Date of Award
Rebecca L. Powell
natural place, photo-story maps, sense of place, urban children
In the United States, a common and ingrained perception is that humans are separate from nature. Over the last several decades, urbanization, the increasing presence of technology, and progressively busier schedules contribute to a growing concern over a disconnect between children and nature. In light of this potential disconnect, I explored how urban children experience a natural place outside of the city. In this study, I investigated the "sense of place" of 27 children living in Denver, Colorado; sixteen of these children had experienced a natural place at a summer camp outside of the city. The children created photo-story maps of the special places in their lives, which I incorporated into follow-up photo-elicitation interviews, and characterized their experience through a qualitative content analysis. I found that most children enjoyed outdoor activities at the summer camp, with new people, in the largely unfamiliar natural place; however, the short experience there was detached from how the children experienced their everyday fun activities, with family and friends, in their often familiar special places. My findings indicate that if urban children are to become more connected with nature, then experiences of natural places outside of the city need to connect to their everyday lives in the city. To connect such experiences, I suggest urban children would need more frequent exposure to nearby natural places, in the presence of family and friends.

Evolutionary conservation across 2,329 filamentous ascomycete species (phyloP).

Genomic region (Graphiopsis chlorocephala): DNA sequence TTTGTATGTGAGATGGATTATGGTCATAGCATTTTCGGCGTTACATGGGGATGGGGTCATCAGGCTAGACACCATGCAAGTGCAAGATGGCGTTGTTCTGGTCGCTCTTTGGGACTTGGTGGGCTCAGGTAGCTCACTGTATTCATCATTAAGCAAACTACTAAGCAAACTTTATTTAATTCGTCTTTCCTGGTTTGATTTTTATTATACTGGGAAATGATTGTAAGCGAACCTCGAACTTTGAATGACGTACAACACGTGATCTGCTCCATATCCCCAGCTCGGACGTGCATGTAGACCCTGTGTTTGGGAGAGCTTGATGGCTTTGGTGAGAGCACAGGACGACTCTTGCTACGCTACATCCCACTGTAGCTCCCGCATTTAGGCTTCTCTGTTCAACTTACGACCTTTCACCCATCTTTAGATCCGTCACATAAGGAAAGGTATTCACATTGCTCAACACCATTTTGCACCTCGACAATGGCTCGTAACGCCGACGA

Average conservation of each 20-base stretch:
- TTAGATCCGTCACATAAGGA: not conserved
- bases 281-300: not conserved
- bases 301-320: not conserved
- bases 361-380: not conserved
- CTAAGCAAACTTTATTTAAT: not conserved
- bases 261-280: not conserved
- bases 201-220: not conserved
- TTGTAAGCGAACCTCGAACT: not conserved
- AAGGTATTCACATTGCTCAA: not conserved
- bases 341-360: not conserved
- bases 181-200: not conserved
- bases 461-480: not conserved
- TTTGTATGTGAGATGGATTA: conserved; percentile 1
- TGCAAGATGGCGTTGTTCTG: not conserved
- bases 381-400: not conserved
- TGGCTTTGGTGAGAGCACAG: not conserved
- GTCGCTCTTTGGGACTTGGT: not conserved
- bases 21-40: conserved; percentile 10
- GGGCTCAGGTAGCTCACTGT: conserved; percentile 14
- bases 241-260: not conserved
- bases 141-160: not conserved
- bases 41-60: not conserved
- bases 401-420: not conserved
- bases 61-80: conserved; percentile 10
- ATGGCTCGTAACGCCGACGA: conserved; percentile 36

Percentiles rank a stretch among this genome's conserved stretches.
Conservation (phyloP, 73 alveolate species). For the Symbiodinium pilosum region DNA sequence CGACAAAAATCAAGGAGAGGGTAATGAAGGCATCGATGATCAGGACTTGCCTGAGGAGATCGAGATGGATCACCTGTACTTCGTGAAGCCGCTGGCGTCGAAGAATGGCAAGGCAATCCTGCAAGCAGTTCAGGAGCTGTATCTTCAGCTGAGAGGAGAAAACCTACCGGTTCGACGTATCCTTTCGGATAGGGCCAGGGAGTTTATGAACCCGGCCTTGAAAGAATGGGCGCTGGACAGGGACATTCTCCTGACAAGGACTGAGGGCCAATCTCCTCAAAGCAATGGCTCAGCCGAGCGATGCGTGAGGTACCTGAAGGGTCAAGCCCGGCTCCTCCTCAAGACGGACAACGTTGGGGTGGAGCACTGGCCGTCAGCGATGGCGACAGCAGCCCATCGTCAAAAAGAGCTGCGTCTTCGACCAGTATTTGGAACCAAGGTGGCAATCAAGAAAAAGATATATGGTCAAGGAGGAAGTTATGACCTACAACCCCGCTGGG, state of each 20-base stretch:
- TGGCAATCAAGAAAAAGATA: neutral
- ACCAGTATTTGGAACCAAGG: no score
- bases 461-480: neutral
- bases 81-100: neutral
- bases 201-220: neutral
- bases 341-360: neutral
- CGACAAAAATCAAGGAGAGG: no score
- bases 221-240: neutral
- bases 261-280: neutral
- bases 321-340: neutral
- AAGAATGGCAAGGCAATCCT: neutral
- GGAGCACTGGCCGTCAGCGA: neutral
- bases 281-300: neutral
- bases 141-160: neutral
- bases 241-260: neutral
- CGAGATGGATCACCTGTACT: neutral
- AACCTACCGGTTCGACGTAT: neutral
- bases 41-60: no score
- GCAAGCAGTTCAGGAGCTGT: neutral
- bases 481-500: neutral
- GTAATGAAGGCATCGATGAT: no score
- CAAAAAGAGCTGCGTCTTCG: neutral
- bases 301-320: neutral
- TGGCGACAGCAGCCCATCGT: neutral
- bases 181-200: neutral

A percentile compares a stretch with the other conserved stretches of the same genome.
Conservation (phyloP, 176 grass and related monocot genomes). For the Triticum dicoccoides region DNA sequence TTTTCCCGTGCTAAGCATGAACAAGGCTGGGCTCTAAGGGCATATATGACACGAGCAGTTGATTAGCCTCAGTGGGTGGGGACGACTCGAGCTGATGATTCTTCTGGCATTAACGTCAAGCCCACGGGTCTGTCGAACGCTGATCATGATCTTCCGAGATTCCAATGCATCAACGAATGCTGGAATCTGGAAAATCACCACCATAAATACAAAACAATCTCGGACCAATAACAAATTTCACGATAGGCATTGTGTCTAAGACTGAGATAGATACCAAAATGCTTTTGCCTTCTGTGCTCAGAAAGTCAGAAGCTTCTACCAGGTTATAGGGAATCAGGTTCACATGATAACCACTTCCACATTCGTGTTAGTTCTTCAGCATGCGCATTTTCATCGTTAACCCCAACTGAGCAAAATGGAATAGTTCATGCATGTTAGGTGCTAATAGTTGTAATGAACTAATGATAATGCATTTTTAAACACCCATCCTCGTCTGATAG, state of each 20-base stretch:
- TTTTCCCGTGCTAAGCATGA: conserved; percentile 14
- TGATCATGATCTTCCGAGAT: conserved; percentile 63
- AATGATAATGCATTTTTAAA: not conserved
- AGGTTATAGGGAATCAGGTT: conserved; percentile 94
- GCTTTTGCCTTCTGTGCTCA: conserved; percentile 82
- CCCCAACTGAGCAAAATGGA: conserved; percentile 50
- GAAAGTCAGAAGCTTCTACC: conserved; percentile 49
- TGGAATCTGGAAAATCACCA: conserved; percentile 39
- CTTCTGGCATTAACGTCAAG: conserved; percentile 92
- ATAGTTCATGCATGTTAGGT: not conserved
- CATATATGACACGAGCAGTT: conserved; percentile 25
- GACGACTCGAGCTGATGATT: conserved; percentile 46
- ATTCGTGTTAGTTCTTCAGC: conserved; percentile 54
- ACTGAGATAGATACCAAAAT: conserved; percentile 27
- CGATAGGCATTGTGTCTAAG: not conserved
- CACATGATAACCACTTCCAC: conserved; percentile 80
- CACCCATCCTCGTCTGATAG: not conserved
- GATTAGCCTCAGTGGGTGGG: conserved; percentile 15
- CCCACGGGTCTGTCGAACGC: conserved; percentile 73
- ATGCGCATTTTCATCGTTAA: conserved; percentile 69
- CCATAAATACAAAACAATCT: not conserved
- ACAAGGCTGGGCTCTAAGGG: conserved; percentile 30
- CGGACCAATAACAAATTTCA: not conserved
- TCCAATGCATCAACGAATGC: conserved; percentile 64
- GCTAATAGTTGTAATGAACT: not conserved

Martz, Corey J., "Urban Children's Experience of a Natural Place Outside of Denver" (2017). Electronic Theses and Dissertations. 1263.
Recieved from ProQuest
Corey J. Martz